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Apple CEO Tim Cook at the Pride Parade in San Francisco in 2015. Photo: Megan Hawkins/CNBC/NBCU Photo Bank via Getty Images

LGBT activists are reacting with anger and dismay at the prospect that Apple might build its new corporate campus in North Carolina. The state is still being boycotted by a number of organizations and state governments for not fully repealing a law limiting the civil rights of LGBT people.

Why it matters: Apple has been one of the strongest corporate allies of the LGBT political movement, and its potential decision is seen as opening the floodgates for others that want to set up shop in states with anti-LGBT laws.

After being elected on the promise to nullify a state law that severely limited the rights of LGBT people, North Carolina Gov. Roy Cooper accepted a compromise that kept in place a ban on cities passing their own protections for LGBT citizens.

"North Carolina is one of the most hostile states in the country to LGBTQ people, with no credible path to progress in the near term ... Under these conditions, it's hard to imagine that any company would decide to take their operations and thousands of employees there."
an LGBT activist speaking to Axios

Yes, but: Assuming it does choose North Carolina, Apple is likely to make the case that it can do more good as a part of the community than just as a highly vocal outsider. Apple will also likely point to its record of fighting for causes it believes in, including immigration issues and LGBT rights.

  • Of course, Apple isn't saying anything right now, since it isn't even confirming North Carolina as the likely site.

It's complicated: Officials at national LGBT groups were hesitant to talk publicly about Apple's move, both because they still hope Apple will change its mind and because the company has been a strong partner.

  • While many groups have been encouraging Amazon and Apple to shy away from North Carolina for their major expansions, some people have made the case that the companies could have a large impact by moving to a state without LGBT protections.

Among those in that camp is American Airlines CEO Doug Parker, whose company has strongly backed LGBT rights.

"I think we're more impactful here than we would be anywhere else," Parker told The Washington Post. Speaking about Amazon, he suggested that company might also want to consider going to a place where LGBT rights aren't fully protected. "My personal view is if they care about making a difference, they should go where they can make a difference."

Meanwhile: Those still hoping to get Apple to come to Northern Virginia are trying to make their case, although its unclear whether that region is even under serious consideration.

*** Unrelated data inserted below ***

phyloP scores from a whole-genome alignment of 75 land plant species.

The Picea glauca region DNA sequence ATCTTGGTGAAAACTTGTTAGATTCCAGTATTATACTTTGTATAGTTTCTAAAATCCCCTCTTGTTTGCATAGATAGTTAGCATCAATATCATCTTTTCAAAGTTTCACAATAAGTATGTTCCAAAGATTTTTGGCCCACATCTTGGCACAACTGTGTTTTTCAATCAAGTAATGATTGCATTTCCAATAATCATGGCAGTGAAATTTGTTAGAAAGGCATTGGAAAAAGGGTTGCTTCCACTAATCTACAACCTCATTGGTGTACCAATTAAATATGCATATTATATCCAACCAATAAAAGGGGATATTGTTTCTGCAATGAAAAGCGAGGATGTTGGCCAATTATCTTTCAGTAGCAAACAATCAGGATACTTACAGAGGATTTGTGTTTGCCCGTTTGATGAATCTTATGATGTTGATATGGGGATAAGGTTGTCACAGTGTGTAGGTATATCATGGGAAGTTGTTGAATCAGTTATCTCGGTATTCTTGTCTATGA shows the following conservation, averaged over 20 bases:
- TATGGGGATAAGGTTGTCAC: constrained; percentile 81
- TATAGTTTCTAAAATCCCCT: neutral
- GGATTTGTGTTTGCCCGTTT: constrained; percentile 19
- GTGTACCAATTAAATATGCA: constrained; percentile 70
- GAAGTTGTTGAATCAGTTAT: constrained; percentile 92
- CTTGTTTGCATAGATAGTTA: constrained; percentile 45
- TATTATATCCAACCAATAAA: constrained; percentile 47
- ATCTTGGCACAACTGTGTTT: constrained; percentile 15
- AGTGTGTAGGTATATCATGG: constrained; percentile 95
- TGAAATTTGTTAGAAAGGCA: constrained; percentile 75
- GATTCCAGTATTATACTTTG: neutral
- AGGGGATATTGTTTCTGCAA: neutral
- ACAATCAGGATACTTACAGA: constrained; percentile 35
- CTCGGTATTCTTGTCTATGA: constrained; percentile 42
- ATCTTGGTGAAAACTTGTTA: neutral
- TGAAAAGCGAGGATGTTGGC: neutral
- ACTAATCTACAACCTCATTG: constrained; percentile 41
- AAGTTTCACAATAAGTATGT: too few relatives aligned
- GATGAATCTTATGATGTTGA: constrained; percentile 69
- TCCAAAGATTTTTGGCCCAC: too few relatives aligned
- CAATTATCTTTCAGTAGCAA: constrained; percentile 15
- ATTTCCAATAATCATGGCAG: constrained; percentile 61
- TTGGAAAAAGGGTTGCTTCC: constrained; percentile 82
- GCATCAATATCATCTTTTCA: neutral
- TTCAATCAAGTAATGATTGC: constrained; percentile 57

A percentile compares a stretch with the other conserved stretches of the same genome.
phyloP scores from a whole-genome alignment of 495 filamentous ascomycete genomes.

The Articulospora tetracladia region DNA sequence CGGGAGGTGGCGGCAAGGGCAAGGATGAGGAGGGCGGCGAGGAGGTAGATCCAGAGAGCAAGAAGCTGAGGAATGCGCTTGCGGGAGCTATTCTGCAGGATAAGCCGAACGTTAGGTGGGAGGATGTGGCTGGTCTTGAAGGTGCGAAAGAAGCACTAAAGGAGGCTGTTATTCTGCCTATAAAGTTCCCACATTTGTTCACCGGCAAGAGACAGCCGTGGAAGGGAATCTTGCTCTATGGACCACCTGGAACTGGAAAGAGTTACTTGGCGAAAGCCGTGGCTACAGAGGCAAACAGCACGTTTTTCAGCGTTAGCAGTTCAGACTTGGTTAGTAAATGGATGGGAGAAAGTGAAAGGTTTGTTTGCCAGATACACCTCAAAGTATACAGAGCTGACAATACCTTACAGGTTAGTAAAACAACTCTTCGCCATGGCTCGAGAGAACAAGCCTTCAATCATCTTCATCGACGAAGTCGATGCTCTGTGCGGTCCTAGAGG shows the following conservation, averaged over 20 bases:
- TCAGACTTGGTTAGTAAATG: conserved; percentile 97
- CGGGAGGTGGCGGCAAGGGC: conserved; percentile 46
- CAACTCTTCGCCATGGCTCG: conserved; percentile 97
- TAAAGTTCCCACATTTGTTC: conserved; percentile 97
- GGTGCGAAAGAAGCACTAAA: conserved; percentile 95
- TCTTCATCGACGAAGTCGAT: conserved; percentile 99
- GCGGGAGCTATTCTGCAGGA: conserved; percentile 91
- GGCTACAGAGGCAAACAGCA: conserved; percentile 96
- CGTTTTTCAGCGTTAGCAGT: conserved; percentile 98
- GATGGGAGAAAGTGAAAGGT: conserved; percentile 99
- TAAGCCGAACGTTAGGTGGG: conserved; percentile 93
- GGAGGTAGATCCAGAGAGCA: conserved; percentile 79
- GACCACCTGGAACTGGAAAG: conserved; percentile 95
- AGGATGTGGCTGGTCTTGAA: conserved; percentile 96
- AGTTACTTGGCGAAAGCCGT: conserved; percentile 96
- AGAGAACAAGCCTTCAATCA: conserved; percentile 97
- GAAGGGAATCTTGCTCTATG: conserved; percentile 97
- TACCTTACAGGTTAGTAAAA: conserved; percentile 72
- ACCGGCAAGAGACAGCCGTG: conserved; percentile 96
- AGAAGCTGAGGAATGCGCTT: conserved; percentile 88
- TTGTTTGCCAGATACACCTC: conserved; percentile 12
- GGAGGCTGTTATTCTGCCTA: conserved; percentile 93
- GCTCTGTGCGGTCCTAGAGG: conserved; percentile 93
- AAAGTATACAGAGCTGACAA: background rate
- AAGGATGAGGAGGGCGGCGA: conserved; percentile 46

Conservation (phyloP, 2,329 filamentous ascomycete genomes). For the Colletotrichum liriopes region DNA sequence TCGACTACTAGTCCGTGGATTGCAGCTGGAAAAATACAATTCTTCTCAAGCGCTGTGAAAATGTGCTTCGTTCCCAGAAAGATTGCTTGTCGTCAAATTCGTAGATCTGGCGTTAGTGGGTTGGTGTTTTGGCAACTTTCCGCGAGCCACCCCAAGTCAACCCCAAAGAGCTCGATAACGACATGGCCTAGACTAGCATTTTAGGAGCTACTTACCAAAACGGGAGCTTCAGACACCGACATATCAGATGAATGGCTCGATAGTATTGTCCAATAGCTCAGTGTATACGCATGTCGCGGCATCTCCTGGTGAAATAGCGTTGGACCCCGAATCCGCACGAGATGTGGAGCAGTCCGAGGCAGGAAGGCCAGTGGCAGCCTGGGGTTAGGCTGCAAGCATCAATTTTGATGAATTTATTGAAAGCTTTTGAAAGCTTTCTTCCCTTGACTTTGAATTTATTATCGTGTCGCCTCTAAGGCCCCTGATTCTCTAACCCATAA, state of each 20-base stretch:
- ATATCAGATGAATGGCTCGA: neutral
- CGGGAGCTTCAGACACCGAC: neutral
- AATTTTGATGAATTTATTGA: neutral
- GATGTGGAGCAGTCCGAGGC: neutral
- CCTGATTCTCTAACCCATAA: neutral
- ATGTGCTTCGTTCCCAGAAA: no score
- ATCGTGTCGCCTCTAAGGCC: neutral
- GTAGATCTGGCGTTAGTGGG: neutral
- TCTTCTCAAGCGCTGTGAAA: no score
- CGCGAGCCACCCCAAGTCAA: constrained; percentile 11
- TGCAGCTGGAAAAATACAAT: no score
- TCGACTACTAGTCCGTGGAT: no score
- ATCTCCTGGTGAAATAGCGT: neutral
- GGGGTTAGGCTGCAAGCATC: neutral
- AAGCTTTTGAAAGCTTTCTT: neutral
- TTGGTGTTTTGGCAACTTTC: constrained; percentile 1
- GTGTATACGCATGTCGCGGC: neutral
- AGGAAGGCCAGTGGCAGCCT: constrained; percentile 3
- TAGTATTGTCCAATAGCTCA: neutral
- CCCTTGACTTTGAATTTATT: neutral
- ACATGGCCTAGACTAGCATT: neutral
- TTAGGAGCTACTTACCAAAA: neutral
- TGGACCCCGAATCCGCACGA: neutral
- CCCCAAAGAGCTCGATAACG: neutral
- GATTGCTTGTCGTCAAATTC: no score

Virginia state delegate Danica Roem told Axios that Northern Virginia has close proximity to the federal government and two international airports, as well as an educated workforce. And, while the state still has work to do on LGBT issues, it is moving in the right direction.

"We should be rewarding states that are making steps toward progress instead of states where progress has stalled. You still have a problematic legislature in North Carolina that is clearly not amenable to any supportive LGBTQ legislation."
— Danica Roem who, in addition to being a passionate voice for bringing business to Virginia, is the only transgender person in a U.S. state legislature

Go deeper

28 mins ago - Technology

Scoop: More boycotts coming for Facebook

Illustration: Sarah Grillo/Axios

Leaders of the Stop Hate For Profit social media boycott group are discussing whether to organize another campaign against Facebook in light of an explosive investigative series from The Wall Street Journal, Common Sense CEO Jim Steyer tells Axios.

The intrigue: Sources tell Axios that another group, separate from the Stop Hate For Profit organization, is expected to launch its own ad boycott campaign this week.

Democrats' dwindling 2022 map

Illustration: Sarah Grillo/Axios

Democrats are trying to unseat only about half as many Republican House members next year as they did in 2020, trimming their target list from 39 to 21.

Why it matters: The narrowing map — which reflects where Democrats see their best chance of flipping seats — is the latest datapoint showing the challenging political landscape the party faces in the crucial 2022 midterms.

Felix Salmon, author of Capital
59 mins ago - Economy & Business

Evergrande's reassuring default

Illustration: Annelise Capossela/Axios

It's not a Lehman moment but it's still a very big deal. Chinese construction giant Evergrande looks set to default on its $300 billion of liabilities, in a move that has already had global market repercussions.

Why it matters: Evergrande is the first big test of the global financial system — and especially the Chinese financial system — since the pandemic-induced chaos of March 2020, when central banks around the world were forced to take unprecedented measures to prevent total collapse. So far, world markets seem to be coping just fine.

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